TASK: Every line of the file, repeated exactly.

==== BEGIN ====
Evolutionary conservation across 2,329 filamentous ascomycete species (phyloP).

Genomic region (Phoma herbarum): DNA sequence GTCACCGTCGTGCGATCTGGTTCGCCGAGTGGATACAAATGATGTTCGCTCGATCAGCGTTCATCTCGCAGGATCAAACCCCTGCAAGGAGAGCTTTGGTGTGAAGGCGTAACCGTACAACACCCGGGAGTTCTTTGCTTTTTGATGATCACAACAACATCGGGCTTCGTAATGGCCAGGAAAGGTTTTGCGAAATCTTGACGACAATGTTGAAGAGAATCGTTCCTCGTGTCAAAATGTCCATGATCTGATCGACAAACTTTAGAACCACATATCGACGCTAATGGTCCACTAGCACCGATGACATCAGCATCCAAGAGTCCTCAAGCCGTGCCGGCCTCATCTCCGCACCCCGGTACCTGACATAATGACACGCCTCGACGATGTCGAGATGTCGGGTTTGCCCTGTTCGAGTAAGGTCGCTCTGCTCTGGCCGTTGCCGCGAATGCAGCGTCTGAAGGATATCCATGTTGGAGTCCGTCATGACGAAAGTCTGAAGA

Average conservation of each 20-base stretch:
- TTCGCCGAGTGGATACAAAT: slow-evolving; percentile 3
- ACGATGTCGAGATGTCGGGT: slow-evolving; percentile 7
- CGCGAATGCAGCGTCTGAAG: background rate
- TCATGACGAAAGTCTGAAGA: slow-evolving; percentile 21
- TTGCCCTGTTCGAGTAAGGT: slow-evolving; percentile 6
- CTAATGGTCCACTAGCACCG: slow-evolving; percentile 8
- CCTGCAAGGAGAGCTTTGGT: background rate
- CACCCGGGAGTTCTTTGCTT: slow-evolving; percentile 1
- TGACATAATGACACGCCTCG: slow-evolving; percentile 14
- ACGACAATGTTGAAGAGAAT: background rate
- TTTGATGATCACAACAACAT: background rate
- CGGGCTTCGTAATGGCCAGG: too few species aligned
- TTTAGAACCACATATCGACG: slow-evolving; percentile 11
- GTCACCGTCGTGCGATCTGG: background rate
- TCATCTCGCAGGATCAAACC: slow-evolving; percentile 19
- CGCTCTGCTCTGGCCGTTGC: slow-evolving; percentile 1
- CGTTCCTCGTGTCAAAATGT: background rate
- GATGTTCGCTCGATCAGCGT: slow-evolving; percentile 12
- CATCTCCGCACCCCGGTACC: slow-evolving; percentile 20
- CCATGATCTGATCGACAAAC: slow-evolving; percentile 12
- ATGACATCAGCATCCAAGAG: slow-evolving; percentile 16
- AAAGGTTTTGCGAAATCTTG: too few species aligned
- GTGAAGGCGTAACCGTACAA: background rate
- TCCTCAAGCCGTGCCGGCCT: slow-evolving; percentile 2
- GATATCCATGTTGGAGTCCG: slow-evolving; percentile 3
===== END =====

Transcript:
Evolutionary conservation across 2,329 filamentous ascomycete species (phyloP).

Genomic region (Phoma herbarum): DNA sequence GTCACCGTCGTGCGATCTGGTTCGCCGAGTGGATACAAATGATGTTCGCTCGATCAGCGTTCATCTCGCAGGATCAAACCCCTGCAAGGAGAGCTTTGGTGTGAAGGCGTAACCGTACAACACCCGGGAGTTCTTTGCTTTTTGATGATCACAACAACATCGGGCTTCGTAATGGCCAGGAAAGGTTTTGCGAAATCTTGACGACAATGTTGAAGAGAATCGTTCCTCGTGTCAAAATGTCCATGATCTGATCGACAAACTTTAGAACCACATATCGACGCTAATGGTCCACTAGCACCGATGACATCAGCATCCAAGAGTCCTCAAGCCGTGCCGGCCTCATCTCCGCACCCCGGTACCTGACATAATGACACGCCTCGACGATGTCGAGATGTCGGGTTTGCCCTGTTCGAGTAAGGTCGCTCTGCTCTGGCCGTTGCCGCGAATGCAGCGTCTGAAGGATATCCATGTTGGAGTCCGTCATGACGAAAGTCTGAAGA

Average conservation of each 20-base stretch:
- TTCGCCGAGTGGATACAAAT: slow-evolving; percentile 3
- ACGATGTCGAGATGTCGGGT: slow-evolving; percentile 7
- CGCGAATGCAGCGTCTGAAG: background rate
- TCATGACGAAAGTCTGAAGA: slow-evolving; percentile 21
- TTGCCCTGTTCGAGTAAGGT: slow-evolving; percentile 6
- CTAATGGTCCACTAGCACCG: slow-evolving; percentile 8
- CCTGCAAGGAGAGCTTTGGT: background rate
- CACCCGGGAGTTCTTTGCTT: slow-evolving; percentile 1
- TGACATAATGACACGCCTCG: slow-evolving; percentile 14
- ACGACAATGTTGAAGAGAAT: background rate
- TTTGATGATCACAACAACAT: background rate
- CGGGCTTCGTAATGGCCAGG: too few species aligned
- TTTAGAACCACATATCGACG: slow-evolving; percentile 11
- GTCACCGTCGTGCGATCTGG: background rate
- TCATCTCGCAGGATCAAACC: slow-evolving; percentile 19
- CGCTCTGCTCTGGCCGTTGC: slow-evolving; percentile 1
- CGTTCCTCGTGTCAAAATGT: background rate
- GATGTTCGCTCGATCAGCGT: slow-evolving; percentile 12
- CATCTCCGCACCCCGGTACC: slow-evolving; percentile 20
- CCATGATCTGATCGACAAAC: slow-evolving; percentile 12
- ATGACATCAGCATCCAAGAG: slow-evolving; percentile 16
- AAAGGTTTTGCGAAATCTTG: too few species aligned
- GTGAAGGCGTAACCGTACAA: background rate
- TCCTCAAGCCGTGCCGGCCT: slow-evolving; percentile 2
- GATATCCATGTTGGAGTCCG: slow-evolving; percentile 3